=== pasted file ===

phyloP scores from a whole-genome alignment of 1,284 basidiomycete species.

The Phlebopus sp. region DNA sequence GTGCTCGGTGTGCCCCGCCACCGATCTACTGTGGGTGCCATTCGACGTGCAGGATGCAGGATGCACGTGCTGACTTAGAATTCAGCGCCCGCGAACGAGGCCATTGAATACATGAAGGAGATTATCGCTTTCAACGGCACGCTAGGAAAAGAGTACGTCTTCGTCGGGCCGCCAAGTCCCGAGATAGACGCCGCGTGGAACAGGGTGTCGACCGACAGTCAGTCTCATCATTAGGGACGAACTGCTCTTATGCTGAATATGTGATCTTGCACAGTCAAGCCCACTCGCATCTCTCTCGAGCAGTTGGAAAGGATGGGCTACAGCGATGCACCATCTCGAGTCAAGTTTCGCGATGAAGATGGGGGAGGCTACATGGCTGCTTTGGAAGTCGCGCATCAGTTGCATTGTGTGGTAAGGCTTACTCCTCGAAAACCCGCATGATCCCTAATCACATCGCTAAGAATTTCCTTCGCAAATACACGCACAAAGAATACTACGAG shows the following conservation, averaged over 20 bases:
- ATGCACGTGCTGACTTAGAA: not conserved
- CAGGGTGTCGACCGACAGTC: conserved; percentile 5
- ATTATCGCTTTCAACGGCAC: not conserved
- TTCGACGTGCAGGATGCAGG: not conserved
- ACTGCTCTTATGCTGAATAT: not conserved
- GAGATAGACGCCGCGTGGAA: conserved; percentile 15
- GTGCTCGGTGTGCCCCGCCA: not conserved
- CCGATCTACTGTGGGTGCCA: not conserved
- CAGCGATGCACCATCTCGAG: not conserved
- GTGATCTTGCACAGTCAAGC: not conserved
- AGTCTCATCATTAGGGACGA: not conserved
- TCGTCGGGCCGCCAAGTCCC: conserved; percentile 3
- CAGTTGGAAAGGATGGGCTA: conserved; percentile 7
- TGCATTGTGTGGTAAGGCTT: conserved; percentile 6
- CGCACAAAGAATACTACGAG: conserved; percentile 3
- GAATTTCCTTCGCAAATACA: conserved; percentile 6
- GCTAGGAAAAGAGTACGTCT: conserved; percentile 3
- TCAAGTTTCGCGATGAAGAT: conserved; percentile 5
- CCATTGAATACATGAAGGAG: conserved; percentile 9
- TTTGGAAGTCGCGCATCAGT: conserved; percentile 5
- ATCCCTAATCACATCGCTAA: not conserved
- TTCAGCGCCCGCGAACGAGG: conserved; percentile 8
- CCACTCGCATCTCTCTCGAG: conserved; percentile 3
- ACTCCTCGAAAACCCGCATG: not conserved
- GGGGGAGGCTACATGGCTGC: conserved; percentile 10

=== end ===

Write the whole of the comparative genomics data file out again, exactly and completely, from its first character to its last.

phyloP scores from a whole-genome alignment of 1,284 basidiomycete species.

The Phlebopus sp. region DNA sequence GTGCTCGGTGTGCCCCGCCACCGATCTACTGTGGGTGCCATTCGACGTGCAGGATGCAGGATGCACGTGCTGACTTAGAATTCAGCGCCCGCGAACGAGGCCATTGAATACATGAAGGAGATTATCGCTTTCAACGGCACGCTAGGAAAAGAGTACGTCTTCGTCGGGCCGCCAAGTCCCGAGATAGACGCCGCGTGGAACAGGGTGTCGACCGACAGTCAGTCTCATCATTAGGGACGAACTGCTCTTATGCTGAATATGTGATCTTGCACAGTCAAGCCCACTCGCATCTCTCTCGAGCAGTTGGAAAGGATGGGCTACAGCGATGCACCATCTCGAGTCAAGTTTCGCGATGAAGATGGGGGAGGCTACATGGCTGCTTTGGAAGTCGCGCATCAGTTGCATTGTGTGGTAAGGCTTACTCCTCGAAAACCCGCATGATCCCTAATCACATCGCTAAGAATTTCCTTCGCAAATACACGCACAAAGAATACTACGAG shows the following conservation, averaged over 20 bases:
- ATGCACGTGCTGACTTAGAA: not conserved
- CAGGGTGTCGACCGACAGTC: conserved; percentile 5
- ATTATCGCTTTCAACGGCAC: not conserved
- TTCGACGTGCAGGATGCAGG: not conserved
- ACTGCTCTTATGCTGAATAT: not conserved
- GAGATAGACGCCGCGTGGAA: conserved; percentile 15
- GTGCTCGGTGTGCCCCGCCA: not conserved
- CCGATCTACTGTGGGTGCCA: not conserved
- CAGCGATGCACCATCTCGAG: not conserved
- GTGATCTTGCACAGTCAAGC: not conserved
- AGTCTCATCATTAGGGACGA: not conserved
- TCGTCGGGCCGCCAAGTCCC: conserved; percentile 3
- CAGTTGGAAAGGATGGGCTA: conserved; percentile 7
- TGCATTGTGTGGTAAGGCTT: conserved; percentile 6
- CGCACAAAGAATACTACGAG: conserved; percentile 3
- GAATTTCCTTCGCAAATACA: conserved; percentile 6
- GCTAGGAAAAGAGTACGTCT: conserved; percentile 3
- TCAAGTTTCGCGATGAAGAT: conserved; percentile 5
- CCATTGAATACATGAAGGAG: conserved; percentile 9
- TTTGGAAGTCGCGCATCAGT: conserved; percentile 5
- ATCCCTAATCACATCGCTAA: not conserved
- TTCAGCGCCCGCGAACGAGG: conserved; percentile 8
- CCACTCGCATCTCTCTCGAG: conserved; percentile 3
- ACTCCTCGAAAACCCGCATG: not conserved
- GGGGGAGGCTACATGGCTGC: conserved; percentile 10